Plunging Thought Into Light

Writings from the Philokalia on Prayer of the Heart

Writings from the Philokalia on Prayer of the Heart

The Philokalia is an extensive anthology of writings on prayer by Eastern Orthodox contemplatives. The anthology was first compiled in the 18th century, and a number of editions have been published over the years, in Greek, Russian, and other languages; currently a four volume set is available in English (which does not include the entire anthology; I hope the editors plan on translating the rest!).

If you want a more succinct introduction to The Philokalia, one option — which, unfortunately, is out of print, and secondhand copies are a bit pricey, but perhaps you can find one at a local used bookshop if you’re lucky — is a book called Writings from the Philokalia on Prayer of the Heart. What I love about this particular anthology is that it includes all the texts that are listed in the book The Way of a Pilgrim as the most important for beginners to serious prayer.

Here’s just a tidbit of the kind of wisdom found in this collection:

As the physical eye looks at written letters and receives knowledge from them through the senses; so the mind, when it becomes purified and returns to its original state, looks up to God and receives Divine knowledge from Him. Instead of a book it has the Spirit, instead of a pen, thought and tongue (‘my tongue is the pen’ says the Ps. [xlv. 1]); instead of ink — light. Plunging thought into light, so that thought itself becomes light, the mind, guided by the Spirit, traces words in the pure hearts of those who listen. Then it understands the words: ‘And they shall be all taught of God’ (John vi. 45), and ‘he that teacheth man knowledge’ (Ps. xciv. 10).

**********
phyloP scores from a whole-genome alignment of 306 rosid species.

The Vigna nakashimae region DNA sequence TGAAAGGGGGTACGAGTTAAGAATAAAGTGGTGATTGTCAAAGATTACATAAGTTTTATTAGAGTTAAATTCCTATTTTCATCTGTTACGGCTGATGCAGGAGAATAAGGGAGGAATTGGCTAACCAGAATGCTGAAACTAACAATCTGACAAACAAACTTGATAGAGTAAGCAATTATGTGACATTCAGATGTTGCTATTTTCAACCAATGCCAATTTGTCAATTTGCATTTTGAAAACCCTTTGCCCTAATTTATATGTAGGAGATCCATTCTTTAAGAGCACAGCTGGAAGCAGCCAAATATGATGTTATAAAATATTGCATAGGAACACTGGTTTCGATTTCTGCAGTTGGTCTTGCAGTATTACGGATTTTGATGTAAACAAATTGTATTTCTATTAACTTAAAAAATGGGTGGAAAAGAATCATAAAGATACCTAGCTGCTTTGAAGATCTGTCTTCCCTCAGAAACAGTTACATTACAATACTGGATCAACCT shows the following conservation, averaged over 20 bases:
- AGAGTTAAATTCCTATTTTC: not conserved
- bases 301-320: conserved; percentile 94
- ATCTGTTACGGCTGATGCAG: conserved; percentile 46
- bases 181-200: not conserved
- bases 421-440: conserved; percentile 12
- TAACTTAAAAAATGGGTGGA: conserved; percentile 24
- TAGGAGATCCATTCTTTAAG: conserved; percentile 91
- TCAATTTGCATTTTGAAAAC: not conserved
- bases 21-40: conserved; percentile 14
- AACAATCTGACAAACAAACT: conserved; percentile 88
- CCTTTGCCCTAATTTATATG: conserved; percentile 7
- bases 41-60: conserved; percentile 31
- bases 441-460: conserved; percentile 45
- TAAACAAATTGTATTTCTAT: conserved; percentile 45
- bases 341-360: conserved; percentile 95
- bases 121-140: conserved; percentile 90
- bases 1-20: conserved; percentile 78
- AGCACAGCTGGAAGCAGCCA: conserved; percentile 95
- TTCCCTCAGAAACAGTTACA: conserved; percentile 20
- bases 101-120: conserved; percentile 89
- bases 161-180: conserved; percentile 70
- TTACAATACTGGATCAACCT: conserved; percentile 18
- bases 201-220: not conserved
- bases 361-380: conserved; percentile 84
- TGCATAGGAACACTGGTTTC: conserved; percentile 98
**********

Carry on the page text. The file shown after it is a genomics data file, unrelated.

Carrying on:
— St. Gregory of Sinai, Texts on Commandments and Dogmas 23, in

Writings from the Philokalia on Prayer of the Heart

Prayer, of course, is far more than a mere mental exercise. But even when we meditate or contemplate, prayer involves bringing our thoughts into the presence of God. This idea of plunging thoughts into light — so that they become light — seems to me to be a powerful way to deal with a distracted mind during prayer. If you are having difficulty settling your restless thinking-mind into the silent presence of God, take a minute and envision all your thoughts, restless or distracted they may be, simply plunged into the wordless loving light of the Divine. Plunge your thoughts into light. Let them become light. And then sit in silence in the Divine presence.

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  1. A big AMEN!

  2. I am even more inspired by your closing comments than the quote itself. Those words send me “off to my cushion” with a clear directive of how to deepen my connection with the Divine. Thank you Carl.

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